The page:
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Betty’s Blog- A Night On The Town!

February 21, 2014

Wednesday 19th February 2014


“A Bit Of A Do!”

A Matinee Tea show today, and for a change a day of blue sky and no rain!  When I arrived at 1pm the coaches were waiting to open their doors- today it turns out virtually everyone in the audience has come from Kent!

I think I have about four more shows when I can see clearly, and after that I will have to complain to Specsavers. Or to Hayley-Jo- well, she is in the current Specsavers Advert, so worth a try! My contact lenses have yet to arrive, and I’m searching my drawers for the odd pair left about!

The show was great fun, with a very well received “Busy Bee” gag. Paul and Andrew giving it large as they say, and it certainly makes them laugh loud and long!

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A far cry from many years ago when I watched the gag performed as a filler while the scenery was being changed (ever was the reason for the Frontcloth gag) and having done the set-up of the routine the Dame re-entered and said “Busy Bee, Busy Bee, What have you got in the….Oh, they’re ready!” turned on his heels and exited. Tabs opened and the principal girl sang her song!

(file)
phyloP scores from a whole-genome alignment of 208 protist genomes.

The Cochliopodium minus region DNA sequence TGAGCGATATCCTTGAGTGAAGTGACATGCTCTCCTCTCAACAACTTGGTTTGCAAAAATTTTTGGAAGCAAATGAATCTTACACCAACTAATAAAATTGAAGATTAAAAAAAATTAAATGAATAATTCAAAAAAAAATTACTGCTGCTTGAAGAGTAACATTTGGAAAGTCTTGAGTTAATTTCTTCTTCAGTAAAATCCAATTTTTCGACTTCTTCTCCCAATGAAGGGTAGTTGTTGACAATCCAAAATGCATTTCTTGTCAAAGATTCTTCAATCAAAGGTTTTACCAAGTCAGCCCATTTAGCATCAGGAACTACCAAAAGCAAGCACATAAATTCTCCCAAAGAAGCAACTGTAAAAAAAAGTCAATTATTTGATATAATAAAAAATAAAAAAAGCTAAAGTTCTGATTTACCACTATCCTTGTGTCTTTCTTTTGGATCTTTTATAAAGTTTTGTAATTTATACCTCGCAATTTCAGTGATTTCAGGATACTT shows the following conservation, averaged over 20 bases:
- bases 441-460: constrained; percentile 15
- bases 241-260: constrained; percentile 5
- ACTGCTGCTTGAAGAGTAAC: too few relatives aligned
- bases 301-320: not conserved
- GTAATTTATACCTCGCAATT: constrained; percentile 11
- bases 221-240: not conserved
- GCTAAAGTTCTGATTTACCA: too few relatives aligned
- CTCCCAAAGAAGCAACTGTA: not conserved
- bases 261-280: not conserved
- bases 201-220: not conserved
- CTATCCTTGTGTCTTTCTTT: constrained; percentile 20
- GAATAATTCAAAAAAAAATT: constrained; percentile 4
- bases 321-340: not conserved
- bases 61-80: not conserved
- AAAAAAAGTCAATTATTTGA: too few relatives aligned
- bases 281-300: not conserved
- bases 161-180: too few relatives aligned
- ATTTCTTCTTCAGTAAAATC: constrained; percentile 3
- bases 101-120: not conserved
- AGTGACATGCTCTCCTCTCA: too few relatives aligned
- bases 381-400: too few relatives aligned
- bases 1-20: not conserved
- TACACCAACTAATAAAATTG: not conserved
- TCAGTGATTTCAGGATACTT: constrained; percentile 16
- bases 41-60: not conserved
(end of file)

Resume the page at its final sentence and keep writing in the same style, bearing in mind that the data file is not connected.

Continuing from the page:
The panto came down at about 4.40pm and then the Brick Lane Company repaired to their dressing rooms to apply more make up, and headed off “Up West!” This will be our first time sitting around a table since rehearsals!

Sadly “Mine Host” Vincent didn’t join us, as he has a streaming cold, and no-one wants to sit next to him! He is awash with tissues, and a night in with a blanket and a beechams might sort it out!

In a City of nine million, in a jam packed underground train at rush hour I still managed to see my Brother Vivyan strap hanging in the crush on the circle line. Just like a village London really! He’s off to the Palace Theatre to see a show tonight.

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The Brick Lane party commenced in Leicester Square- very apt really, as this is the part of London where the two main Music Halls were to be found from the Victorian era right through to the Variety Days of the 1930’s. More of that later!